Last week we featured some winter tips from our Reablement Service, today they are providing tips for around Christmas time!
With Christmas only a couple of days away, we often find ourselves rushing about trying to do a million things at once!
There are tasks like Christmas shopping, the wrapping of gifts, the decorating of the tree, and the cooking of Christmas lunch to contend with long before the Queen’s Speech - these responsibilities take up a vast amount of energy.
When battling with a long-term health condition, energy is a precious and limited resource; you may struggle to get showered and dressed each morning, so the idea of spending the day Christmas shopping or cooking the Christmas lunch would be the equivalent of running a marathon for most of us. Struggling with pain and/or fatigue can often feel overwhelming at this time of year.
There are so many limitations that are apparent when suffering from chronic illness and negative thoughts and emotions can start to creep in. You may feel guilty that you can’t complete tasks and must ask for help, yet this can lead to you feeling like a burden.
There is often a feeling of frustration that you can no longer do activities that you used to enjoy and must now sit back and watch others; like decorate the tree or bake festive treats. Having young children or grandchildren to entertain can be a struggle. Keeping up with the Christmas activities or playing with the children over the holidays can be physically draining and can impact on your emotions again because you feel like you are not able to participate fully.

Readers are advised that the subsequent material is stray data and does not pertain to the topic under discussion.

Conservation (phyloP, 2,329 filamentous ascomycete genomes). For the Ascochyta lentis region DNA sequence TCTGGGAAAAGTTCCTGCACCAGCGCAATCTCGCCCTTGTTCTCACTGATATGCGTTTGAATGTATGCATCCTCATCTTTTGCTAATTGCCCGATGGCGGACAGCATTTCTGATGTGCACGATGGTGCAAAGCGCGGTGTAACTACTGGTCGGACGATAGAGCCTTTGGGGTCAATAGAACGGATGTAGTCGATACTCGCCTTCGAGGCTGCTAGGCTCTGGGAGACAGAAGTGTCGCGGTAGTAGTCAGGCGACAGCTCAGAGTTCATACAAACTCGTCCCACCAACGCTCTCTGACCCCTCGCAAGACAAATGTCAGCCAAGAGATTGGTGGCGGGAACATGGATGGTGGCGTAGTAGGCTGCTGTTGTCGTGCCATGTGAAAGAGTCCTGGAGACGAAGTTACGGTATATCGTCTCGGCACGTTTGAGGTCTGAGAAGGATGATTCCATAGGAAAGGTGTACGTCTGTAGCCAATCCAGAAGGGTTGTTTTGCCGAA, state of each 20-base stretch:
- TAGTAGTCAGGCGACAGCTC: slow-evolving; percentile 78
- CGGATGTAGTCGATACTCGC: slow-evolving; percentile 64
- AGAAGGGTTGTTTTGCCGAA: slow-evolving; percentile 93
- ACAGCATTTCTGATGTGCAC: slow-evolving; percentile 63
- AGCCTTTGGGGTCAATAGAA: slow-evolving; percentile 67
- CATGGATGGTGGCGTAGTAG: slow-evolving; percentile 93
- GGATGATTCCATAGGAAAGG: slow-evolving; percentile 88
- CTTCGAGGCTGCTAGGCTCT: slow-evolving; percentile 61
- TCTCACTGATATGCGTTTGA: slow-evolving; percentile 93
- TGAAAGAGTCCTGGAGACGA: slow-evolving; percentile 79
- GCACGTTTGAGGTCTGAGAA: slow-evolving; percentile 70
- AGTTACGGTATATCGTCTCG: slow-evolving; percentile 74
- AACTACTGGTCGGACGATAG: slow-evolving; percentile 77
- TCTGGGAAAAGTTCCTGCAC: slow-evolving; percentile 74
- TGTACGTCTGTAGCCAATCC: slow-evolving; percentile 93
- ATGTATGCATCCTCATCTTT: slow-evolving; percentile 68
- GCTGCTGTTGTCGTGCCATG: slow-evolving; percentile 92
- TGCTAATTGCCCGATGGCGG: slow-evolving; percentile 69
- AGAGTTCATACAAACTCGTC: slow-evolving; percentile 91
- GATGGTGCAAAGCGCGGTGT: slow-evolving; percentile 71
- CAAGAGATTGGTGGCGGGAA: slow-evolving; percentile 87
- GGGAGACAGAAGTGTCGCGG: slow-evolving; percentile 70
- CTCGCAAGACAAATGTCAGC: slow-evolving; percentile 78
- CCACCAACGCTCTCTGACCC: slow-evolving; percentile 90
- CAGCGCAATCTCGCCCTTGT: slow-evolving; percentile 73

Once again loneliness and isolation can be felt, you may feel you miss out on enjoying the day with family because of the exhaustion. Worry and anxiety around the cost of Christmas is often experienced if relying on sick pay or benefits as your main income.
• Rest as much as possible before Christmas Day. Pace activities – do a small task, then rest for 10 minutes. The idea is to conserve energy as much as possible, so you can use it on doing the activities you want to do.
• Do your shopping online rather than wasting vital energy on the high-street. It’s much easier from a laptop on your sofa!
• Delegate – Ask for help and share out tasks.
• Make tasks easier – peel the Christmas veg sitting down.
• Christmas doesn’t have to be expensive – small tokens of appreciation or kindness is just as special as any material gift.
Of course, Christmas is about showing love, caring for each other and being grateful for all the good things in life. Even though uncomfortable symptoms will go on, with good planning and an open mind Christmas can still be an enjoyable experience. Here are our final essential tips for making Christmas with chronic illness merry and bright!
• Get your repeat prescriptions in early. Don’t run out of medication over the holiday period!
• Plan your Christmas tasks. Spread things out over several days so you don’t have to do everything at once. You can prepare veg and freeze it days before you need it. Wrap a few presents each day rather than causing more pain and discomfort from wrapping a huge pile of gifts.
• Simplify your Christmas celebrations. Don’t feel that you must stick to all the traditions, mix things up where you can, perhaps presents could be opened after lunch rather than the early morning, or maybe you could wait until evening to have your Christmas meal – who says you have to indulge in a lavish dinner with all the trimmings? Stay relaxed and spontaneous!
• Try to socially connect with people to keep your spirits up. Cancelling on invites sometimes seems like the easier option, but keeping connections with friends and loved ones often acts as a distraction from some of the symptoms and reduces depression.
• If anyone is stuck on what to get you for Christmas maybe suggest some complimentary therapy. Perhaps an aromatherapy massage, reflexology or some healing reiki to kick start your new year.
• Remember - there is no such thing as a perfect Christmas! All families disagree over the TV, a mess is always made, there is never enough batteries in the house and we all forget a vital ingredient…some even forget to buy the turkey!
From everyone at the Mind Reablement Service – We wish you a very happy Christmas!